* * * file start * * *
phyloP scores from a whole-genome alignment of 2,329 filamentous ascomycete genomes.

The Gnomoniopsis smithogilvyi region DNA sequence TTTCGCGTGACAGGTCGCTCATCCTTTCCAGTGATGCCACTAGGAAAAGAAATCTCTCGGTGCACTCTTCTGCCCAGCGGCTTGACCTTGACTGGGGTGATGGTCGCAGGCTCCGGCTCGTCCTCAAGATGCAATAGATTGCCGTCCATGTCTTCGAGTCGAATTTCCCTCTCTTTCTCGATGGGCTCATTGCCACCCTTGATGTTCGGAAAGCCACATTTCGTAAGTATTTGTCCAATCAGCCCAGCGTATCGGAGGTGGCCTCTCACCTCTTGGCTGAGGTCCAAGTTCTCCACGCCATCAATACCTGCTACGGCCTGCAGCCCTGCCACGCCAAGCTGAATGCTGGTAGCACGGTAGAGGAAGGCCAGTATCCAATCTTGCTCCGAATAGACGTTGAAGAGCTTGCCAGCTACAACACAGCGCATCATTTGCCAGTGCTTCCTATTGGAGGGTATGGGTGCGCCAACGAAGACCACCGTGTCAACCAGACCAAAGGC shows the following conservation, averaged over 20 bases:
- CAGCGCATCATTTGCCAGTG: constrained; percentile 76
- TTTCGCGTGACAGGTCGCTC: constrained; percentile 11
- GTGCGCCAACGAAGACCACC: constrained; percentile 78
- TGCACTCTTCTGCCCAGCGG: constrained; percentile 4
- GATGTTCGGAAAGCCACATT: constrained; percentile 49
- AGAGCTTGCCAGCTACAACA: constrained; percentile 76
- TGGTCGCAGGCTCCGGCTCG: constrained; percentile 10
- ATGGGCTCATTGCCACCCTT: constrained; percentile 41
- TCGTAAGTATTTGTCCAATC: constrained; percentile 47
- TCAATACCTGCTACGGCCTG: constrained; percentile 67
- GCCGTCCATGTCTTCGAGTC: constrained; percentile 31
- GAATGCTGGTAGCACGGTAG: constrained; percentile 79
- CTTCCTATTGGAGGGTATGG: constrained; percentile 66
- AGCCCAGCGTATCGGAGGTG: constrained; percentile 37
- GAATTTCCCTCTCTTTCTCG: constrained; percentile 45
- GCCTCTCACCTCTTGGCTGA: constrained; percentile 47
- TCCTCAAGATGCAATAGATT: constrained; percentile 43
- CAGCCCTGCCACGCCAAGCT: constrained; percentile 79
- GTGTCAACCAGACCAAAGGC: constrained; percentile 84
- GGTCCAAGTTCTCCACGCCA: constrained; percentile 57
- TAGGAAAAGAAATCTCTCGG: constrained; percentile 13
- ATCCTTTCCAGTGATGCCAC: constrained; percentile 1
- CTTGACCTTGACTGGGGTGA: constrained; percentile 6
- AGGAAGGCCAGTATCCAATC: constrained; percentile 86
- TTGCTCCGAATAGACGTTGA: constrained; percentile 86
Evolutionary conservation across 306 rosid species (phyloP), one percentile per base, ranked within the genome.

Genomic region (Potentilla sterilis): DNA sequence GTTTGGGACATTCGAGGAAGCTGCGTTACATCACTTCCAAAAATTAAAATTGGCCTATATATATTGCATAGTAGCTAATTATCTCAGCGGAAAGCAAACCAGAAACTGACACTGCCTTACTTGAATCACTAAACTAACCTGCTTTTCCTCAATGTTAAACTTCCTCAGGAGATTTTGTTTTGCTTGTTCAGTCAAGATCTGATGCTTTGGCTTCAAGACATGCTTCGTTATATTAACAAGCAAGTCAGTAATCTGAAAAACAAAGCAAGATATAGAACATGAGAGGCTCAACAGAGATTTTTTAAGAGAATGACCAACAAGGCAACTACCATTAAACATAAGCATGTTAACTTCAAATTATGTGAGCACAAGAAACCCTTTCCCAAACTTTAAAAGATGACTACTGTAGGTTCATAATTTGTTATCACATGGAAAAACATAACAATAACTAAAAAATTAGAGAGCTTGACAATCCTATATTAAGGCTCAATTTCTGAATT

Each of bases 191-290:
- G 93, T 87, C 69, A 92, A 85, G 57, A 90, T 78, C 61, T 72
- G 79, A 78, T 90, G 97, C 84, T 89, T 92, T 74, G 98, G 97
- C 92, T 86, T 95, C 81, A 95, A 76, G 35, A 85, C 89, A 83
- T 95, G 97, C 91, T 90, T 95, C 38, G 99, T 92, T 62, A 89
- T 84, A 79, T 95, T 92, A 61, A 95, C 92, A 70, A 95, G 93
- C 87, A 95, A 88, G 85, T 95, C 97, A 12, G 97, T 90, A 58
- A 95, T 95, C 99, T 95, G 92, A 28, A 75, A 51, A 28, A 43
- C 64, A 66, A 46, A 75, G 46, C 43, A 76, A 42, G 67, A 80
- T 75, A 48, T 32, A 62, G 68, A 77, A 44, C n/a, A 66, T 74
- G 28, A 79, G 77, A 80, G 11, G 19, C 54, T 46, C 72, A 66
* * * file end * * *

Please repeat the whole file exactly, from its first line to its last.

phyloP scores from a whole-genome alignment of 2,329 filamentous ascomycete genomes.

The Gnomoniopsis smithogilvyi region DNA sequence TTTCGCGTGACAGGTCGCTCATCCTTTCCAGTGATGCCACTAGGAAAAGAAATCTCTCGGTGCACTCTTCTGCCCAGCGGCTTGACCTTGACTGGGGTGATGGTCGCAGGCTCCGGCTCGTCCTCAAGATGCAATAGATTGCCGTCCATGTCTTCGAGTCGAATTTCCCTCTCTTTCTCGATGGGCTCATTGCCACCCTTGATGTTCGGAAAGCCACATTTCGTAAGTATTTGTCCAATCAGCCCAGCGTATCGGAGGTGGCCTCTCACCTCTTGGCTGAGGTCCAAGTTCTCCACGCCATCAATACCTGCTACGGCCTGCAGCCCTGCCACGCCAAGCTGAATGCTGGTAGCACGGTAGAGGAAGGCCAGTATCCAATCTTGCTCCGAATAGACGTTGAAGAGCTTGCCAGCTACAACACAGCGCATCATTTGCCAGTGCTTCCTATTGGAGGGTATGGGTGCGCCAACGAAGACCACCGTGTCAACCAGACCAAAGGC shows the following conservation, averaged over 20 bases:
- CAGCGCATCATTTGCCAGTG: constrained; percentile 76
- TTTCGCGTGACAGGTCGCTC: constrained; percentile 11
- GTGCGCCAACGAAGACCACC: constrained; percentile 78
- TGCACTCTTCTGCCCAGCGG: constrained; percentile 4
- GATGTTCGGAAAGCCACATT: constrained; percentile 49
- AGAGCTTGCCAGCTACAACA: constrained; percentile 76
- TGGTCGCAGGCTCCGGCTCG: constrained; percentile 10
- ATGGGCTCATTGCCACCCTT: constrained; percentile 41
- TCGTAAGTATTTGTCCAATC: constrained; percentile 47
- TCAATACCTGCTACGGCCTG: constrained; percentile 67
- GCCGTCCATGTCTTCGAGTC: constrained; percentile 31
- GAATGCTGGTAGCACGGTAG: constrained; percentile 79
- CTTCCTATTGGAGGGTATGG: constrained; percentile 66
- AGCCCAGCGTATCGGAGGTG: constrained; percentile 37
- GAATTTCCCTCTCTTTCTCG: constrained; percentile 45
- GCCTCTCACCTCTTGGCTGA: constrained; percentile 47
- TCCTCAAGATGCAATAGATT: constrained; percentile 43
- CAGCCCTGCCACGCCAAGCT: constrained; percentile 79
- GTGTCAACCAGACCAAAGGC: constrained; percentile 84
- GGTCCAAGTTCTCCACGCCA: constrained; percentile 57
- TAGGAAAAGAAATCTCTCGG: constrained; percentile 13
- ATCCTTTCCAGTGATGCCAC: constrained; percentile 1
- CTTGACCTTGACTGGGGTGA: constrained; percentile 6
- AGGAAGGCCAGTATCCAATC: constrained; percentile 86
- TTGCTCCGAATAGACGTTGA: constrained; percentile 86
Evolutionary conservation across 306 rosid species (phyloP), one percentile per base, ranked within the genome.

Genomic region (Potentilla sterilis): DNA sequence GTTTGGGACATTCGAGGAAGCTGCGTTACATCACTTCCAAAAATTAAAATTGGCCTATATATATTGCATAGTAGCTAATTATCTCAGCGGAAAGCAAACCAGAAACTGACACTGCCTTACTTGAATCACTAAACTAACCTGCTTTTCCTCAATGTTAAACTTCCTCAGGAGATTTTGTTTTGCTTGTTCAGTCAAGATCTGATGCTTTGGCTTCAAGACATGCTTCGTTATATTAACAAGCAAGTCAGTAATCTGAAAAACAAAGCAAGATATAGAACATGAGAGGCTCAACAGAGATTTTTTAAGAGAATGACCAACAAGGCAACTACCATTAAACATAAGCATGTTAACTTCAAATTATGTGAGCACAAGAAACCCTTTCCCAAACTTTAAAAGATGACTACTGTAGGTTCATAATTTGTTATCACATGGAAAAACATAACAATAACTAAAAAATTAGAGAGCTTGACAATCCTATATTAAGGCTCAATTTCTGAATT

Each of bases 191-290:
- G 93, T 87, C 69, A 92, A 85, G 57, A 90, T 78, C 61, T 72
- G 79, A 78, T 90, G 97, C 84, T 89, T 92, T 74, G 98, G 97
- C 92, T 86, T 95, C 81, A 95, A 76, G 35, A 85, C 89, A 83
- T 95, G 97, C 91, T 90, T 95, C 38, G 99, T 92, T 62, A 89
- T 84, A 79, T 95, T 92, A 61, A 95, C 92, A 70, A 95, G 93
- C 87, A 95, A 88, G 85, T 95, C 97, A 12, G 97, T 90, A 58
- A 95, T 95, C 99, T 95, G 92, A 28, A 75, A 51, A 28, A 43
- C 64, A 66, A 46, A 75, G 46, C 43, A 76, A 42, G 67, A 80
- T 75, A 48, T 32, A 62, G 68, A 77, A 44, C n/a, A 66, T 74
- G 28, A 79, G 77, A 80, G 11, G 19, C 54, T 46, C 72, A 66